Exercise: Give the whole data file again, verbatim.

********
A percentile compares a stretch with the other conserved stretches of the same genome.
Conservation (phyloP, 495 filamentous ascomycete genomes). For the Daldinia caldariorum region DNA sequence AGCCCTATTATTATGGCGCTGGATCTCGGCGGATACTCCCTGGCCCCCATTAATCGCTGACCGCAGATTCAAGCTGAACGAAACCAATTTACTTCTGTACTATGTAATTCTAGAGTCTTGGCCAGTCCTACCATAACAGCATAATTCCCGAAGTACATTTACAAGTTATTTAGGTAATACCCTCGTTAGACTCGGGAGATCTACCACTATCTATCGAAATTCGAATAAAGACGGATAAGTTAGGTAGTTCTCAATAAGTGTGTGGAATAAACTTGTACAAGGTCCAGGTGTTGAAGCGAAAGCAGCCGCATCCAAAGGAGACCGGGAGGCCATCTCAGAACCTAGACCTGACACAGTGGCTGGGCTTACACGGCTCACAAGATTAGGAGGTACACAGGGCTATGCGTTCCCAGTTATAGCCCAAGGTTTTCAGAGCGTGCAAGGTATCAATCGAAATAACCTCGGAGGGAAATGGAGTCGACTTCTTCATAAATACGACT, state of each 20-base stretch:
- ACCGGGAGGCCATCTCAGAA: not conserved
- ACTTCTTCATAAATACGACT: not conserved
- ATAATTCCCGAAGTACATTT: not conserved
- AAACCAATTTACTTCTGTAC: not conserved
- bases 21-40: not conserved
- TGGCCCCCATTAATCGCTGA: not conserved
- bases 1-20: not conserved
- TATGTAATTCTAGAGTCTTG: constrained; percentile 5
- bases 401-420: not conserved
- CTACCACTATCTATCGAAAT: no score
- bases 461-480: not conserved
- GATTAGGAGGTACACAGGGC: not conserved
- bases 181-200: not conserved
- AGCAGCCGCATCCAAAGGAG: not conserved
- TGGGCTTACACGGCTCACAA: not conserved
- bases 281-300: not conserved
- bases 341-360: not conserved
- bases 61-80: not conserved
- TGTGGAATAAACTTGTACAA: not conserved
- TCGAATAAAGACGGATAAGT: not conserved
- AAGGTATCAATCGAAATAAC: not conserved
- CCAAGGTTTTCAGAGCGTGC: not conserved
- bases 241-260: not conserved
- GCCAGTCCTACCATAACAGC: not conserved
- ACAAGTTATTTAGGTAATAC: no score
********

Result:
A percentile compares a stretch with the other conserved stretches of the same genome.
Conservation (phyloP, 495 filamentous ascomycete genomes). For the Daldinia caldariorum region DNA sequence AGCCCTATTATTATGGCGCTGGATCTCGGCGGATACTCCCTGGCCCCCATTAATCGCTGACCGCAGATTCAAGCTGAACGAAACCAATTTACTTCTGTACTATGTAATTCTAGAGTCTTGGCCAGTCCTACCATAACAGCATAATTCCCGAAGTACATTTACAAGTTATTTAGGTAATACCCTCGTTAGACTCGGGAGATCTACCACTATCTATCGAAATTCGAATAAAGACGGATAAGTTAGGTAGTTCTCAATAAGTGTGTGGAATAAACTTGTACAAGGTCCAGGTGTTGAAGCGAAAGCAGCCGCATCCAAAGGAGACCGGGAGGCCATCTCAGAACCTAGACCTGACACAGTGGCTGGGCTTACACGGCTCACAAGATTAGGAGGTACACAGGGCTATGCGTTCCCAGTTATAGCCCAAGGTTTTCAGAGCGTGCAAGGTATCAATCGAAATAACCTCGGAGGGAAATGGAGTCGACTTCTTCATAAATACGACT, state of each 20-base stretch:
- ACCGGGAGGCCATCTCAGAA: not conserved
- ACTTCTTCATAAATACGACT: not conserved
- ATAATTCCCGAAGTACATTT: not conserved
- AAACCAATTTACTTCTGTAC: not conserved
- bases 21-40: not conserved
- TGGCCCCCATTAATCGCTGA: not conserved
- bases 1-20: not conserved
- TATGTAATTCTAGAGTCTTG: constrained; percentile 5
- bases 401-420: not conserved
- CTACCACTATCTATCGAAAT: no score
- bases 461-480: not conserved
- GATTAGGAGGTACACAGGGC: not conserved
- bases 181-200: not conserved
- AGCAGCCGCATCCAAAGGAG: not conserved
- TGGGCTTACACGGCTCACAA: not conserved
- bases 281-300: not conserved
- bases 341-360: not conserved
- bases 61-80: not conserved
- TGTGGAATAAACTTGTACAA: not conserved
- TCGAATAAAGACGGATAAGT: not conserved
- AAGGTATCAATCGAAATAAC: not conserved
- CCAAGGTTTTCAGAGCGTGC: not conserved
- bases 241-260: not conserved
- GCCAGTCCTACCATAACAGC: not conserved
- ACAAGTTATTTAGGTAATAC: no score